The puffin Island of Drangey is the next highlight. Sailing in to Skagafjordur the mysterious shape of Drangey and its unmistakable sea stack soon become obvious. Drangey is the setting for Grittir’s saga. The Island used to be the giants hide out after he was exiled from the main land. Or so the story goes. Now it is a favorite nesting place for many sea birds. One of them in particular, the Puffin. The have their nest in the many barrows al over the Island. This is the place to get a puffin up close picture. If you are interested in more information on Drangey please read our Mist and Myths about Drangey and its stories or Myths. 

A short stop might be made in Djupjavik in Reykjafjordur. The old herring factory is now open as an art gallery.

Hrafnsfjordur waterfall

Nordurfjordur marks the beginning of the Hornstrandir nature reserve. In what better fashion could we leave civilization as to enjoy a refreshing visit to the hot pool. Looking out over the Greenlan sund this might be the best in Iceland.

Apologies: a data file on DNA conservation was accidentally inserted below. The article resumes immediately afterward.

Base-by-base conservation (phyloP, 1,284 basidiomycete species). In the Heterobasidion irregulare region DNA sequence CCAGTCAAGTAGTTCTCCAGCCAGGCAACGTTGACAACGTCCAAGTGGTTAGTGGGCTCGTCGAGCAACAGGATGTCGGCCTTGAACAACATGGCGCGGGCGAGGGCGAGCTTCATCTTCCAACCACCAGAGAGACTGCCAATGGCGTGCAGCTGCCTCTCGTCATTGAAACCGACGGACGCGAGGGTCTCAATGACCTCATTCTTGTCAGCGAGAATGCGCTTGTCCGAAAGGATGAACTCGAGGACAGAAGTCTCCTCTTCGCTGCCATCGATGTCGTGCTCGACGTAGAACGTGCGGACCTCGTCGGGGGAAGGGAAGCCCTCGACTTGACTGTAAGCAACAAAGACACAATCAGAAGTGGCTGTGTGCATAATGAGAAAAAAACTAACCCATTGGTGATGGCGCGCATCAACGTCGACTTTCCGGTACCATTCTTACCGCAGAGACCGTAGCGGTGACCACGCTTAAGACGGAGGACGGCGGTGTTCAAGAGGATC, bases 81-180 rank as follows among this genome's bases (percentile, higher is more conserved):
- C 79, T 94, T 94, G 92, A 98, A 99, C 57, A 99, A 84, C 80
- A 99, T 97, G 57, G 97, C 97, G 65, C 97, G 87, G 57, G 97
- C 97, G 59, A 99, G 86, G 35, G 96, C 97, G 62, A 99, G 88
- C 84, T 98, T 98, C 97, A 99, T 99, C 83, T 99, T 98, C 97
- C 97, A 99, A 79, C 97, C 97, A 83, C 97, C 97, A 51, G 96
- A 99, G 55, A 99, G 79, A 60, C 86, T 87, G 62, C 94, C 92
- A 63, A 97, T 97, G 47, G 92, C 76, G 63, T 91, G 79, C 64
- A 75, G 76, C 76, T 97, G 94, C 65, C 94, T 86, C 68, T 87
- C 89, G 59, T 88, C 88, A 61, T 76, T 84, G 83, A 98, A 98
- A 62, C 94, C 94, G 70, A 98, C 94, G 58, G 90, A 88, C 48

Setting sail for Hornvik, the North coast offers some weather permitted anchorages in uncharted waters. This is the true adventure, sailing in to un explored fjords walking up to the the very glacier that shaped them. Drangajokull is the main shaper of the landscape in the nature reserve. The ice cap sits at nearly 1000 mtr. The glacier is no longer calving but her greatest extent is still present in the form of terminal moraines at the mouth of each fjord. 

Hornvik, one of the highlights of our trip. Hornvik is the most NW’ly tip of Iceland. It is made up out of towering sea cliffs, dropping straight down into the Greenland sund. This is where we are most likely to run into the Arctic fox. This cunning creator torments the birds nesting on the cliffs. The walks up to the horn are truly rewarding and over unforgettable and unspoiled views over the hills and out at sea. Read more on the Hornvik Hike here…

From Hornvik we sail on to discover the fjords of Hornstrandir,  Hesteyri lies in the Hornstrandir nature reserve. 

fox cubs close to their den